SIA News 7.1
WELCOME NEW MEMBERS
SIA is excited to welcome our new members who recently joined us and attended the 2012 SIA Snow Show. Each year the revenue from the Snow Show goes directly back into the industry to help fund consumer initiatives, research, government affairs and SIA programs. As a member-owned trade association, we could not grow the industry or provide invaluable services and benefits to our members without your help through annual membership and your support.
“Since its inception, SnowSports Industries America and the SIA Snow Show has been the launching pad for many action sports innovations. Their members serve a large and diverse early-adopter market that is always on the hunt for the next big thing. We think our interactive video technology is the next 'big thing', and the response we received by the exhibitors, attendees and media at the Show was very exciting." Mike Wagle, CLVR CEO.
If you have any questions or need assistance please contact Pat Grenke, in the membership department P. 703.506.4222 or E. PGrenke@snowsports.org.
Thank you for your support of the industry through your membership with SIA; we look forward to a long and rewarding association with your company.
New Members as of January 1, 2012:
DESPITE LACK OF SNOW, SALES REMAINED ABOVE 4-SEASON AVERAGE
This year, for the first time ever, SIA Research released the SIA Mid-Season Intelligence Report. This report contains four-year, mid-season trends comparison of the alpine, snowboard, cross country, accessories, and apparel categories. The Mid-Season Intelligence Report is available free to all members.. Non-members may purchase the report for $425 directly from the snowsports.org.
On January 26th, SIA reported that December sales were down 2% in dollars, to $2.2B, but down 10% in units sold due to sparse snowfall. These are the most recent numbers from SnowSports Industries America (SIA) and The Leisure Trends Group collected from the Point of Sale systems of more than 1,200 snow sports retailers. According to the report, December’s lack of snow had significant impacts on the snow sports market as snowed failed to fall in key regions across the country. Snow cover across the contiguous 48 states fell from 48% in December 2010 to 23% in December 2011. Although the snow sports market suffered in December, sales remained above the four-season average and a mid-January change in the storm track may help the market recover across the entire 2011/2012 season.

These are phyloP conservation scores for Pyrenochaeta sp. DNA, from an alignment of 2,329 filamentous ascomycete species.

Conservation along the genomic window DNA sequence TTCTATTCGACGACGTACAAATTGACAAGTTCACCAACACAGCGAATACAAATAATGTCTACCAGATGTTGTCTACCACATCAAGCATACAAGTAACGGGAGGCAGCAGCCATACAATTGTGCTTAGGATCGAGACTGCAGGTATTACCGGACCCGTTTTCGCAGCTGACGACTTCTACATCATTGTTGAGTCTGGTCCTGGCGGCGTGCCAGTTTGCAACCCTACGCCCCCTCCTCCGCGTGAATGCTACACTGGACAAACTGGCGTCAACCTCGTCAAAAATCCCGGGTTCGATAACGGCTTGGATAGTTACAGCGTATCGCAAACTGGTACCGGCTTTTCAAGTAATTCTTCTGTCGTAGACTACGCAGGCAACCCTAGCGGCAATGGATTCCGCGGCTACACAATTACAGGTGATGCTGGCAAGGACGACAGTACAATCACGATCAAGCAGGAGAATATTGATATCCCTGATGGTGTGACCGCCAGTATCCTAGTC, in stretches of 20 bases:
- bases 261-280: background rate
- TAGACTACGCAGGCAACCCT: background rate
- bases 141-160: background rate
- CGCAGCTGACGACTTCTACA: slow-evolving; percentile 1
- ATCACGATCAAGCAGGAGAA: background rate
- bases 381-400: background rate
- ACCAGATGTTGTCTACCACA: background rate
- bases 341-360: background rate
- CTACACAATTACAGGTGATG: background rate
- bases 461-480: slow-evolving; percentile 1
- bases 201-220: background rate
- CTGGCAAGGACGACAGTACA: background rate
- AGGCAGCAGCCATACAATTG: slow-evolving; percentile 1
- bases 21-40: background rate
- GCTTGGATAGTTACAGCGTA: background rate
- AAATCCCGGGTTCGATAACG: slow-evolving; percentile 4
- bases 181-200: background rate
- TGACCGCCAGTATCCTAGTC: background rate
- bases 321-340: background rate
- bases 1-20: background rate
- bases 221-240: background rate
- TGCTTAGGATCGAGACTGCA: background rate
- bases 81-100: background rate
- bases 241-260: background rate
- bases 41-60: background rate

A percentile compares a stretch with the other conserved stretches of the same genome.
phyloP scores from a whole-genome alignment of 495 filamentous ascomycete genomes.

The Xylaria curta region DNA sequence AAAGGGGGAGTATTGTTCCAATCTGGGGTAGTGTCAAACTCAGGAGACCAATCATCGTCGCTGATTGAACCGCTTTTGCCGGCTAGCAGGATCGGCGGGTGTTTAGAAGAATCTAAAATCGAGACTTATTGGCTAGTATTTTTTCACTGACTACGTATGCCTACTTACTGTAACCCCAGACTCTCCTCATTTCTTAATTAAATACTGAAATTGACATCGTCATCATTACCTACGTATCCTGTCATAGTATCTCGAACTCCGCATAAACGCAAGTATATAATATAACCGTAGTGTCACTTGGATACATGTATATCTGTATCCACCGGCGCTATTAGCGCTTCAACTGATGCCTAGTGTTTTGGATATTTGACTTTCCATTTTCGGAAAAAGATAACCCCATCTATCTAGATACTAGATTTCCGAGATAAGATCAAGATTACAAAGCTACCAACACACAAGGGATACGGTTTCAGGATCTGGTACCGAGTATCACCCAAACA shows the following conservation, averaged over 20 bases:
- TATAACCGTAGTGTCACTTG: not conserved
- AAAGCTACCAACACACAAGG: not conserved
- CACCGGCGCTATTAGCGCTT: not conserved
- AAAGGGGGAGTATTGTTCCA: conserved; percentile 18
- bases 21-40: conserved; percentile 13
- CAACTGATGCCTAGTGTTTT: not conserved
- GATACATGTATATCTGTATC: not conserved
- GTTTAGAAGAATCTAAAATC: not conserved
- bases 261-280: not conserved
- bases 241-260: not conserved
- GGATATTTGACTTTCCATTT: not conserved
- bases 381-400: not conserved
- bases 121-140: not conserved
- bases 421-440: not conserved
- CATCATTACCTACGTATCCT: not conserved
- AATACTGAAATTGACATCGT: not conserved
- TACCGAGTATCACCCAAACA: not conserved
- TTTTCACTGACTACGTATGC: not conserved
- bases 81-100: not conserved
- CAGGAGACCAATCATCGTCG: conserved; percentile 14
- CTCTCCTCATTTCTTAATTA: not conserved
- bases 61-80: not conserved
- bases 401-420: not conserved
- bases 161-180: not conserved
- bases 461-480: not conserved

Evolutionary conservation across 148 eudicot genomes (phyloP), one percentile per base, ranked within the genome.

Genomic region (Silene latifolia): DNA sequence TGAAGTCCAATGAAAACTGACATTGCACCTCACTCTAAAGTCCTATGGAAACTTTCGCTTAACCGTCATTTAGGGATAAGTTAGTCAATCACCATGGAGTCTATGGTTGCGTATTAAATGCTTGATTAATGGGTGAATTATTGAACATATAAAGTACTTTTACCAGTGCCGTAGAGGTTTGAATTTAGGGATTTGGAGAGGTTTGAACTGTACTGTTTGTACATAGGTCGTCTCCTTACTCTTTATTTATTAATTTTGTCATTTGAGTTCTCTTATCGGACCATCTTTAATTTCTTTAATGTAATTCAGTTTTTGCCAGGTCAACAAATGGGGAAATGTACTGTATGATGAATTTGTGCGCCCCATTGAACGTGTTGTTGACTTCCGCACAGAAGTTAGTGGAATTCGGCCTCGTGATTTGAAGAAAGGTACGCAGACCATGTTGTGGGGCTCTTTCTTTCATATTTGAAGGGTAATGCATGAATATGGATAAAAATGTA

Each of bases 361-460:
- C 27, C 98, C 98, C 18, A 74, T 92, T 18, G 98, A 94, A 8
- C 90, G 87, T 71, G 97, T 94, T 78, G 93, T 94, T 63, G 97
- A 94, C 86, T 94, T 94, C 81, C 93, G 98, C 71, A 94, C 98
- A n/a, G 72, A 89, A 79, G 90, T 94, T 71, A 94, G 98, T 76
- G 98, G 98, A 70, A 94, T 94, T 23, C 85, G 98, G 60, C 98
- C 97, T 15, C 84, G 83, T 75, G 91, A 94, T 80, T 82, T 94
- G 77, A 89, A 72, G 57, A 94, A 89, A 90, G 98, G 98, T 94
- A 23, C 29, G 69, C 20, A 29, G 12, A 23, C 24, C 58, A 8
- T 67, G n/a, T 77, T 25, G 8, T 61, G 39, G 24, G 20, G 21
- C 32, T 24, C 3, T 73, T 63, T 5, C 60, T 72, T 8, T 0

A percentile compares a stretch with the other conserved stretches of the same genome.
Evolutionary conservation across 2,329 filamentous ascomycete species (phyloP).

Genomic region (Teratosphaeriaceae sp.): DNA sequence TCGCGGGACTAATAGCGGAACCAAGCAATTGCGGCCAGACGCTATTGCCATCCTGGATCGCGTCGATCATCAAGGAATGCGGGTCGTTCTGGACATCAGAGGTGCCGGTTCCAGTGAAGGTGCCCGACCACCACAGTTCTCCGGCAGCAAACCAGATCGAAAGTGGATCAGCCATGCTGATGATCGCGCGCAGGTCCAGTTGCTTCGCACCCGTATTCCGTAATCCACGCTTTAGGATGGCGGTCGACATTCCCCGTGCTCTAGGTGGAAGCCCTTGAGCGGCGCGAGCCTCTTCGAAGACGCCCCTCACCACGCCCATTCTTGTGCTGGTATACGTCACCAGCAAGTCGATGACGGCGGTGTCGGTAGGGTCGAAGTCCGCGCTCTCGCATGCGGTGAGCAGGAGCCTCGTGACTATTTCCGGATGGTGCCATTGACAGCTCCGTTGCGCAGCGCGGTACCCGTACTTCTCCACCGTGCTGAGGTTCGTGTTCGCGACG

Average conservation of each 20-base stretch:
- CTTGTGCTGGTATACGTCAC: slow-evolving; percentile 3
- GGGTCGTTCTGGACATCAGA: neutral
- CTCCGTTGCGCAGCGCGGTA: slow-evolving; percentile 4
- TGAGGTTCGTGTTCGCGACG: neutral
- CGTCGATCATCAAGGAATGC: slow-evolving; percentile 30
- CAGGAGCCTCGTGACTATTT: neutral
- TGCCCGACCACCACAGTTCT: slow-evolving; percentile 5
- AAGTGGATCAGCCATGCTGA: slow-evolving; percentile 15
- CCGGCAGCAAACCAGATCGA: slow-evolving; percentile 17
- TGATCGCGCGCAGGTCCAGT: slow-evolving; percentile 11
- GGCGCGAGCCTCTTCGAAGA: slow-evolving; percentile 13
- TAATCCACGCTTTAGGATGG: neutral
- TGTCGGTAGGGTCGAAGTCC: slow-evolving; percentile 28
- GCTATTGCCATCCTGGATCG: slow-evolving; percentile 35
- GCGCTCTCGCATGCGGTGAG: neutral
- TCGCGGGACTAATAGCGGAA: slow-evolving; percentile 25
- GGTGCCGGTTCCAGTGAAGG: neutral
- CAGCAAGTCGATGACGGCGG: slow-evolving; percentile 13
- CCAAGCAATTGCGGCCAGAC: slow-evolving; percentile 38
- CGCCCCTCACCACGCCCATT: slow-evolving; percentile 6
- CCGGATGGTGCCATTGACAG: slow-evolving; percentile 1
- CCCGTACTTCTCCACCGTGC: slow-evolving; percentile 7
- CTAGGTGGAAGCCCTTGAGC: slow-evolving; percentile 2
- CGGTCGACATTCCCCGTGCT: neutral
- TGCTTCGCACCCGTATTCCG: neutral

Source: SIA RetailTRAK™ produced by the Leisure Trends Group
Snow Sports consumers obviously were affected by the lack of snow in December but demonstrated hope that winter was late to start rather than absent. Sales through December reached $2.2 billion, 2% below last season’s record sales but above August – December Sales in the 2008/2009 and 2009/2010 seasons. Sales between August and December were down 10% overall in units with pronounced decreases in accessories that consumers tend to buy on their way to the mountains including goggles, wax, and gloves.
Equipment and apparel sales normally purchased with the slopes and trails in mind, but before the trek to the mountains begins, fared better with increased sales in major categories including alpine and AT/Randonee equipment and insulated tops. Specialty shop inventories were up 16% overall clearly showing the lag in sales. Additionally, specialty shops’ sell-through was down 10% overall through December as consumers waited for more snow to fall.
Alpine Ski Trends
- All alpine equipment sales up 2% in $ and down 1% in units.
- Reverse and mixed camber ski sales are up an astounding 75% in units sold to 87,000 pairs sold making up 23% of all alpine skis sold through December this season.
- Adult twin tip sales are up 17% in units and 21% in $ in a down market.
- Carryover sales are down 41% in units as specialty retailers started the 2011/2012 season with cleaner inventories and higher % of in-season product.
- Alpine Equipment Inventories are up 20% in units compared to Dec 31, 2010.
- Snowboard equipment sales down 10% in units and 5% in $ sold through December.
- Carryover snowboard equipment sales are down 30% in boards and boots units and down 40% in bindings.
- Inventories are up 30% compared to December 31, 2010.
- Most boards sold in 2011/2012 will be rocker boards – 72% of boards sold through Dec have reverse camber (rocker).
- Female participation in snowboard is up 25%.
- Snowboard core (core: participants that snowboard nine or more times per season) at 2.8M is larger than the alpine ski core 2.7M.
Cross Country Ski Trends
- Cross country equipment sales are suffering without snowfall – down 22% in units and down 17% in $ sold.
- 64% of all XC equipment is sold in specialty shops, 19% in chain stores and 17% of sales are made online.
- Cross country participants are some of the most active people. Retailers and suppliers may be able to find them walking, on a road bike, running, or hiking when they are not skiing trails – good opportunities for cross marketing.